A chance to share a steak lunch with billionaire investor Warren Buffett ended with a mouth-watering $1.68-million bid.
Speculation is the winner was once again Chinese.
It was the second highest winning bid in the annual fundraiser's 10-year history. The global financial crisis was blamed for keeping the final tally 20 percent below last year.
This year's bidding began at $25,000 on eBay on June 21. Activity accelerated toward the end of the auction on June 26, with the top bid rising from $810,000 in the last two hours.
The identity of the winning bidder has not yet been revealed, but some observers are speculating the winner may be Chinese because they offered a bid of $1,235,578 in the last hour and "8" is regarded as a lucky number in China.
Denise Lamott, spokeswoman with the Glide Foundation, which receives the proceeds from the auction, was delighted with the "better-than-expected" results.
"Last year's bidding record was $2.11 million. Considering the current economic downturn, we had expected the highest price this year would be $1 million.
The result was much better than anticipated and we were quite satisfied," said Lamott.
The non-profit organization, based in San Francisco's Tenderloin district, offers housing, job training, health and child care, and meals for the poor. The nine previous auctions have raised more than $4.2 million for Glide.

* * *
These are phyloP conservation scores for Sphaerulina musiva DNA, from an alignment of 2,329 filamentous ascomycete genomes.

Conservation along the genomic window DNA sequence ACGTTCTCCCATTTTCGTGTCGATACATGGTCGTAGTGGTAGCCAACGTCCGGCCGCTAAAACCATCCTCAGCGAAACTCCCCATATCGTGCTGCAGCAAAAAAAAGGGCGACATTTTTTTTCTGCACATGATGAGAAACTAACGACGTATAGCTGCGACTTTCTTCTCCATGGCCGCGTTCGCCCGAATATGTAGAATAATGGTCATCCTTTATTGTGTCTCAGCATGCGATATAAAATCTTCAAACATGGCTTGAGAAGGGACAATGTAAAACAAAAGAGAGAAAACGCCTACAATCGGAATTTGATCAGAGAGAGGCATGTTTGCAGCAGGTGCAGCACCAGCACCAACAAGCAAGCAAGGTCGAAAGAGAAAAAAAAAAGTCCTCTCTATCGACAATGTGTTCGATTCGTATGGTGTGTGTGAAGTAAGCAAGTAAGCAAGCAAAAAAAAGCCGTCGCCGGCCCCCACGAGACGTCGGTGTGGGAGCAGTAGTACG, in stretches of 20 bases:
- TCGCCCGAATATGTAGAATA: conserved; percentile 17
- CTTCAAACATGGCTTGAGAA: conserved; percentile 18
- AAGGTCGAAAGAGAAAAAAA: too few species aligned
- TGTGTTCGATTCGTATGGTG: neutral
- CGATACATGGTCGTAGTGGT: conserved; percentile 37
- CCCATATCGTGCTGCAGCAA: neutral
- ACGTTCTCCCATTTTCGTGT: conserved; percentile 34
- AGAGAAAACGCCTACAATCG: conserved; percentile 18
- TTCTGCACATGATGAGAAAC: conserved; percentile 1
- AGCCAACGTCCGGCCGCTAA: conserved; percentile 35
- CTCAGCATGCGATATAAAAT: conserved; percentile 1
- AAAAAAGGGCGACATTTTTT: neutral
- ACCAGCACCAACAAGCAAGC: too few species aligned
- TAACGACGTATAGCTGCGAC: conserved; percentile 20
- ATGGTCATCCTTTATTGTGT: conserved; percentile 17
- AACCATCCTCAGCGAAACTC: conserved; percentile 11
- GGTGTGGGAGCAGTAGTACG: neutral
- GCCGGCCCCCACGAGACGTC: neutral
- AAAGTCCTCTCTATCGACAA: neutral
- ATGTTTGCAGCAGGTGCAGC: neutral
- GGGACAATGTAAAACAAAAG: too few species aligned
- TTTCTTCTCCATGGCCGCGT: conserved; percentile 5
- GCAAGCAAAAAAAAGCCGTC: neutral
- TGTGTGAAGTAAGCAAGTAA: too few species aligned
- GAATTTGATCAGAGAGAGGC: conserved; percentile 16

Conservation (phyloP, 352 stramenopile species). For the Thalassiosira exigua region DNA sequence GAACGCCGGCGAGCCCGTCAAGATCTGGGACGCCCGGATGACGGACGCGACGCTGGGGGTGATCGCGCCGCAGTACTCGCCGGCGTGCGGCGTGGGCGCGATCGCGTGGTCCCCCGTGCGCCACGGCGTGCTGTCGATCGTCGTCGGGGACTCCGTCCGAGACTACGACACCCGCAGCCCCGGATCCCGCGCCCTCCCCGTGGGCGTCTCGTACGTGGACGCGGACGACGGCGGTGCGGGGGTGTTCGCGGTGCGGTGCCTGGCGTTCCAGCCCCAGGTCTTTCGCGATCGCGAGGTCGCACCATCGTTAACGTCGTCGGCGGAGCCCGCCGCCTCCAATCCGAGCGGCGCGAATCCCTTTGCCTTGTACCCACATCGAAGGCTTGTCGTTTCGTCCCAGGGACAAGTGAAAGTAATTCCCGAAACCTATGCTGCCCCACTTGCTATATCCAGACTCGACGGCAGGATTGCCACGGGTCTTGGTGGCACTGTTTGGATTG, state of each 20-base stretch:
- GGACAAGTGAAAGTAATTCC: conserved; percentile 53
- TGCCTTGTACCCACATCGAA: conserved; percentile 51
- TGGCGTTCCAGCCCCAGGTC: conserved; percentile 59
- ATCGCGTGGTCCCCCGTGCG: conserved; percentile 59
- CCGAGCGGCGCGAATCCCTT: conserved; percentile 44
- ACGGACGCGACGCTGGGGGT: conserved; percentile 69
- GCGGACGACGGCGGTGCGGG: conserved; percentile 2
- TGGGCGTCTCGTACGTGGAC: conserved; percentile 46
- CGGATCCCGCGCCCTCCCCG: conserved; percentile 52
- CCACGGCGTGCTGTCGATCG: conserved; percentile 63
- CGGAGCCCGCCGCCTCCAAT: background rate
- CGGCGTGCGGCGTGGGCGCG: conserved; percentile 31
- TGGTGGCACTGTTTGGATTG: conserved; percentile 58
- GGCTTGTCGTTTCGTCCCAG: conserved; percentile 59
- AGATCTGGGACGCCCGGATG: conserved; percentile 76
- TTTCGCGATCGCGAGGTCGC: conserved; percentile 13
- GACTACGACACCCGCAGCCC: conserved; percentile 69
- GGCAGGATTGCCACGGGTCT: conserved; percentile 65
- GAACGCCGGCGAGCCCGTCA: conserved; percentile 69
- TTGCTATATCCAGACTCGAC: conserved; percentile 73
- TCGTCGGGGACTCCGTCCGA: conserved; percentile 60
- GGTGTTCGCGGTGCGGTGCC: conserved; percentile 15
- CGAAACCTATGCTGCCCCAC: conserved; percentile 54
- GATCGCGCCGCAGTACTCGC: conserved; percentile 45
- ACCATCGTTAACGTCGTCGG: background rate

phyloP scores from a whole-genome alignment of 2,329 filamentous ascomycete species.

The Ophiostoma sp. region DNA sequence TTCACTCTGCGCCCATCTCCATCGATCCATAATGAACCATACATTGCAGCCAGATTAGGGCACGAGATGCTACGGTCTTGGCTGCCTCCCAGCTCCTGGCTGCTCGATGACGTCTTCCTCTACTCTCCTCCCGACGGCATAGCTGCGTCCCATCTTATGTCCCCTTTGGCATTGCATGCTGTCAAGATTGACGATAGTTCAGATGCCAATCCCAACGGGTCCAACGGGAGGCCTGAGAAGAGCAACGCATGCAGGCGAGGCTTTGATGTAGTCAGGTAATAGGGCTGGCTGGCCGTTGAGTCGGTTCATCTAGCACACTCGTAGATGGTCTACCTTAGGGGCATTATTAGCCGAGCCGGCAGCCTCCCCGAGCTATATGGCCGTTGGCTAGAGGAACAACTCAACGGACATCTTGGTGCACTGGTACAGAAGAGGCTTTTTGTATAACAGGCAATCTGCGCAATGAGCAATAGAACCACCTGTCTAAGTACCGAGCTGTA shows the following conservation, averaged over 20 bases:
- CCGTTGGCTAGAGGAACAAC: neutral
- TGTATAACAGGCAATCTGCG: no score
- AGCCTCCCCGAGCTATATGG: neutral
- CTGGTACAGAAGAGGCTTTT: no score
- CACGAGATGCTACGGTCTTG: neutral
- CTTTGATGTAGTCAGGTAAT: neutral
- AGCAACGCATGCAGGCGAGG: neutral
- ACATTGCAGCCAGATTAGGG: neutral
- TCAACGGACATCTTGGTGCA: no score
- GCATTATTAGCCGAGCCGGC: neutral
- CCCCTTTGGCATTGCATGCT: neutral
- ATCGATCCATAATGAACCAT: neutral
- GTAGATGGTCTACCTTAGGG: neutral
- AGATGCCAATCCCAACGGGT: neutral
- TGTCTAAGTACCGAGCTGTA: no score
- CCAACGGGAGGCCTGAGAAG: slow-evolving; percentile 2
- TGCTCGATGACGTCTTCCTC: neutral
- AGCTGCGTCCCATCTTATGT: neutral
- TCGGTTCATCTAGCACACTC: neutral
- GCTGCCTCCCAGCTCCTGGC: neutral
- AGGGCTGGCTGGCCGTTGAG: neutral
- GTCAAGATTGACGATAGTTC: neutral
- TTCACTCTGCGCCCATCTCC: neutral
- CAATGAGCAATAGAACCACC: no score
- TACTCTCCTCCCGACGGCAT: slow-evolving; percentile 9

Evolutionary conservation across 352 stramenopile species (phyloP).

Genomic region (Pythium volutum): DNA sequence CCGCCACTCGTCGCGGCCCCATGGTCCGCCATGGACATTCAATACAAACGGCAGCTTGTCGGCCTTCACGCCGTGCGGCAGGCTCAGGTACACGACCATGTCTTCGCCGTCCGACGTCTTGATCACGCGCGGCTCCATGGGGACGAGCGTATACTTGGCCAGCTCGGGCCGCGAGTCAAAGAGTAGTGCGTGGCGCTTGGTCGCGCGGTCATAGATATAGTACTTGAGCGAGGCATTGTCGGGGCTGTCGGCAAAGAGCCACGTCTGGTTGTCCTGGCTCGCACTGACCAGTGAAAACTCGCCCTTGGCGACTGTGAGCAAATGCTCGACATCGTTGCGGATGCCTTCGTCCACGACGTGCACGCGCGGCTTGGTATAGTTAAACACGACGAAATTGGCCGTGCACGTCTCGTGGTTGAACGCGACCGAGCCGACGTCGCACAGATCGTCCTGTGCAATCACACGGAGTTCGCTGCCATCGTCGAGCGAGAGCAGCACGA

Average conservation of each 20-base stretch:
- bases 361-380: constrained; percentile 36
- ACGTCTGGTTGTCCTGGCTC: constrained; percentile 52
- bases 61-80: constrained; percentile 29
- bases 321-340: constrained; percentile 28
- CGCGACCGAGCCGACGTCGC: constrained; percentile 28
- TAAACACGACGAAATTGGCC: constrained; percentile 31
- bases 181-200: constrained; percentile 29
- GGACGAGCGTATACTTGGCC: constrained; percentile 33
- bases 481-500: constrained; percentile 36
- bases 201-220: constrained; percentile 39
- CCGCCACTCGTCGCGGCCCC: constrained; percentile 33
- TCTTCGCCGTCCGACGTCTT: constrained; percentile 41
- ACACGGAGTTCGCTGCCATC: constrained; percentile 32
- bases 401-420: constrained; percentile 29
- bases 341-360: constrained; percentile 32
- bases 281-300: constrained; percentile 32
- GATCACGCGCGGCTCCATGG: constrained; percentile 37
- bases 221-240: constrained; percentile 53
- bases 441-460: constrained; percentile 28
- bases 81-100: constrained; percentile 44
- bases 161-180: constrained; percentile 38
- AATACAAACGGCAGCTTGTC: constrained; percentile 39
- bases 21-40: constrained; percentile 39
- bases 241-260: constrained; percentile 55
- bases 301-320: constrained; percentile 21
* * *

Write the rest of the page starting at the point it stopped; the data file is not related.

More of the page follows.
The Glide Foundation revealed the Chinese had shown great interest in the auction this year.
Two Chinese business people paid $2.11 million last year and $620,100 in 2006 to win the chance to have lunch with Buffett.
Last year's winner Zhao Danyang, who runs Hong Kong-based Pureheart China Growth Investment Fund, collected his prize when he dined with Buffett last Wednesday.
As in recent years, the auction winner and up to seven friends joined Buffett at the Smith & Wollensky Steakhouse in New York City. Duan Yongping, the auction winner in 2006, jointly bid for the lunch with Zhao and enjoyed the dinner with Buffett once again.
Zhao, 37, said that he had been puzzled by some investment problems for years and could not find the answer in a young capital market like China.
In Zhao's opinion, Buffett, from a mature capital market and with experience in several business cycles, had insight into investment.
"It's not because you are not smart enough to solve the problems. It's because you haven't experienced enough," said Zhao.
Zhao said his puzzles were solved during the three-hour lunch and what he gained could not be valued in dollars and cents. Both Zhao and Duan said the lunch was worthwhile.
(China Daily 06/29/2009 page2)